11/02/2012

Cult of Personality: Then and Now

11/02/2012
Trying to explain history is no small task. You have to try. Part of being human is the search for understanding; the search for meaning. In the mid-90's, journalists Ron Rosenbaum set out to explain Hitler or rather he set out to explain the explainers in his extraordinary work of scholarship (aptly titled) Explaining Hitler. In the book, Rosenbaum looks at the historians and scholars who have spent a lifetime trying to explain what makes a person like Adolph Hitler. It boils down to the question 'Does evil know it's evil?'. Also, 'Are you born with evil or is it a learned behavior?'. Not surprisingly, no one has definitively cracked the case, but not for lack of trying.

After the fall of Hitler came the Cold War as the USA and USSR took their positions at loggerheads for the next 46 years. A fairly new book, Roosevelt’s Lost Alliances: How Personal Politics Helped Start the Cold War by Frank Costigliola, seeks to explain just how the Cold War started and how it might have been avoided. Unfortunately, Costigliola, like many scholars, is blinded by a cult of personality for the now fabled FDR as a savior of mankind. A reading of history that is all too familiar in this age of Barack Obama.

In his review of the book, Stuart Reid at the New Republic writes that Costigliola's main argument is that the sheer winning personality of FDR might have prevented the Cold War:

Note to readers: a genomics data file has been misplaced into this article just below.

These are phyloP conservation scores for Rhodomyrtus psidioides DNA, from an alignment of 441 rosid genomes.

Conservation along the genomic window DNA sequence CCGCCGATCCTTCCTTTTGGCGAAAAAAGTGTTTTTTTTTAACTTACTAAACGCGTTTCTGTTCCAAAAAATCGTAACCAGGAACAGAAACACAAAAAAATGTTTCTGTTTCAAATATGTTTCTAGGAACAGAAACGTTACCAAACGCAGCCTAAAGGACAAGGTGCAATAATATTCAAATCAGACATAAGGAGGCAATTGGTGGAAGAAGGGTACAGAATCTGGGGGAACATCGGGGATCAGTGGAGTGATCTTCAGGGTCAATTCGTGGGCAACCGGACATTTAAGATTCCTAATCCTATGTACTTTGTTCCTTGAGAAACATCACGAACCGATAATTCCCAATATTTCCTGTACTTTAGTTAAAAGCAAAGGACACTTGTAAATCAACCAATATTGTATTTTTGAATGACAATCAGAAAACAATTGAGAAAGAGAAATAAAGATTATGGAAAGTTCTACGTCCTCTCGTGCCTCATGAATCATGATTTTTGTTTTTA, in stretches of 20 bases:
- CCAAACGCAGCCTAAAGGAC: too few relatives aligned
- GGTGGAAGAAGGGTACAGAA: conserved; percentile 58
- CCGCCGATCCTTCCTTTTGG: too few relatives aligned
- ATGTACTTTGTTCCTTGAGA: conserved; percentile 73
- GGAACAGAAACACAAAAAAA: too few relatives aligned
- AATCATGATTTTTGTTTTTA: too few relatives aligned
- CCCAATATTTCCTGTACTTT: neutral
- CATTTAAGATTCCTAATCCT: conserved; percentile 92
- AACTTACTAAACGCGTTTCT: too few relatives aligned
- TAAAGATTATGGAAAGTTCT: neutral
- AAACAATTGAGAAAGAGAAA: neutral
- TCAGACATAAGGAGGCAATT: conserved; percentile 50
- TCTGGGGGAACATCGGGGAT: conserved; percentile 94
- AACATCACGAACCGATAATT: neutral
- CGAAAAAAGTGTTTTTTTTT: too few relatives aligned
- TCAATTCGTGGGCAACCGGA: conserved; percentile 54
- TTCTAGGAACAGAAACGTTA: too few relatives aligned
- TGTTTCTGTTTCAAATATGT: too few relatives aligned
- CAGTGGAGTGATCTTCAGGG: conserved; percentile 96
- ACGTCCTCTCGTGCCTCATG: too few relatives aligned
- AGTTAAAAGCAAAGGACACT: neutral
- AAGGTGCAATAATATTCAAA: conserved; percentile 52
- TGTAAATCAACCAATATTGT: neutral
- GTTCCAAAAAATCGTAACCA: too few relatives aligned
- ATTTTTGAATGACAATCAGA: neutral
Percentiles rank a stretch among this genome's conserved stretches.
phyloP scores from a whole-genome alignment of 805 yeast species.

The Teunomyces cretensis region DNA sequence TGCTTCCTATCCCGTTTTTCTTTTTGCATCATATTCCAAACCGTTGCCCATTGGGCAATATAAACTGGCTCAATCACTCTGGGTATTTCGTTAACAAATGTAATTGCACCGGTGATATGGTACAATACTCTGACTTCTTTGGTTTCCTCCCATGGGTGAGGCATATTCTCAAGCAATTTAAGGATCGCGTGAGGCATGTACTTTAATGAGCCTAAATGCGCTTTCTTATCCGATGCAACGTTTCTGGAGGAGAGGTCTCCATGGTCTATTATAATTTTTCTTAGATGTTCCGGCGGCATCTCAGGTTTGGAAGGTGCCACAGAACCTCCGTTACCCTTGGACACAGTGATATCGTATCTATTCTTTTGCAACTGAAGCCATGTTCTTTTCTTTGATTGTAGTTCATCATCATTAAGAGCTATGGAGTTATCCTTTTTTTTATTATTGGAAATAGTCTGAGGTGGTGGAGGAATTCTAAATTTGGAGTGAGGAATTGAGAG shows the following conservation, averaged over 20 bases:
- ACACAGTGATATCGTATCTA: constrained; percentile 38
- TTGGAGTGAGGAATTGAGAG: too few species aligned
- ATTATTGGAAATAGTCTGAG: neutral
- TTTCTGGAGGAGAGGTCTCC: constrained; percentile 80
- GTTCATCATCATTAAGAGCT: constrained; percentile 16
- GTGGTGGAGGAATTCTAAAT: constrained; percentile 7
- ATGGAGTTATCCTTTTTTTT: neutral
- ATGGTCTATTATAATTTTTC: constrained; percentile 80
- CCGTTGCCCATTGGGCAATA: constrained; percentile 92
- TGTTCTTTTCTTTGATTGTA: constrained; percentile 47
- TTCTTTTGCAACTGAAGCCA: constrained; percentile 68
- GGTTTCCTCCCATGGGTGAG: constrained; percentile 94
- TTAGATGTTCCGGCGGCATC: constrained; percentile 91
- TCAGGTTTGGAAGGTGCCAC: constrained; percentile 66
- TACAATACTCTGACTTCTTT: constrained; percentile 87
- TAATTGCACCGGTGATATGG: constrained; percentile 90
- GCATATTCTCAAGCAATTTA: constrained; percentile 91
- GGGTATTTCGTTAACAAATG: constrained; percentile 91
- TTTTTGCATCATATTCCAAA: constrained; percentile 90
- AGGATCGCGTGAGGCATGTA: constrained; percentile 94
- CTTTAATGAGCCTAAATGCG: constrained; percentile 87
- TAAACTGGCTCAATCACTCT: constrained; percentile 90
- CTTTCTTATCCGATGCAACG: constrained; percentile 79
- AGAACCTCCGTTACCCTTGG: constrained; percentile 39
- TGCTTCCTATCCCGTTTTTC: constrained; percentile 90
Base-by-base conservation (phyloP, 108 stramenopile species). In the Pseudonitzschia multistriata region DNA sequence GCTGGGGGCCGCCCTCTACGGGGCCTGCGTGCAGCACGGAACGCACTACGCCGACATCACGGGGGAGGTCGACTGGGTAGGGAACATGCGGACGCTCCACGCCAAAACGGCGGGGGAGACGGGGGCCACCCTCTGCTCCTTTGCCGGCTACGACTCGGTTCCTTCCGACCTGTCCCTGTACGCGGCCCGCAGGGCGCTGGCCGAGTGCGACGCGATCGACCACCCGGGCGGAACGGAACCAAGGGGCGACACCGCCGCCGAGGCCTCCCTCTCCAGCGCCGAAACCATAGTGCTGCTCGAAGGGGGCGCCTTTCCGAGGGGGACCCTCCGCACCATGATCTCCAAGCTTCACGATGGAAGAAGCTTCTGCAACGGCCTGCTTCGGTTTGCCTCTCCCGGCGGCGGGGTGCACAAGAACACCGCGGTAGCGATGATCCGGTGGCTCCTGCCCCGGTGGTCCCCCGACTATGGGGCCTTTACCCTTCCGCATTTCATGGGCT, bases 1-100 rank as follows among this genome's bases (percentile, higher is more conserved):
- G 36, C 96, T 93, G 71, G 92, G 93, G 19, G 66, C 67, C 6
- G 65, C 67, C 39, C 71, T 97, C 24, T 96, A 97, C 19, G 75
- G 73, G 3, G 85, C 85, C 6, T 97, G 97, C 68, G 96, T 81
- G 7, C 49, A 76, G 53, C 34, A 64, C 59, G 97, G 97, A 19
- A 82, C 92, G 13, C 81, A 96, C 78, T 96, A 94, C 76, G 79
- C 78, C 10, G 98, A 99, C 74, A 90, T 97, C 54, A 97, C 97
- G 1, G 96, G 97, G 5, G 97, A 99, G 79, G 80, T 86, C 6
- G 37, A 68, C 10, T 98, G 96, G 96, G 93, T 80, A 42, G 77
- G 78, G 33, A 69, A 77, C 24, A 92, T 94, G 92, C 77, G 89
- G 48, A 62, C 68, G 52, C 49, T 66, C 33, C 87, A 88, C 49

The more glaring problem with Costigliola’s argument, however, is that it places far too much stock in Roosevelt’s personal touch. Costigliola gives Roosevelt credit for “cultivating personal ties, playing to emotional dispositions, minimizing ideological and cultural differences, and restraining explosive emotions” and argues that “the Truman administration might have gotten further with Stalin had it addressed the dictator’s apparent emotional needs.” Although Roosevelt may have picked up more manners at Hyde Park than Truman did in Missouri, the book never explains just how greater sensitivity would have changed Stalin’s geopolitical calculus.

To put it bluntly, Costigliola believes that given more time, FDR might have been able to convince Stalin to not be, well, Stalin. With his "personal touch" Roosevelt could have prevented the Soviets from ravaging Eastern Europe.

Does any of this sound familiar?


Idol worship of political figures is a very dangerous thing. I hope it's not too late to reject this most recent cult of personality.
 
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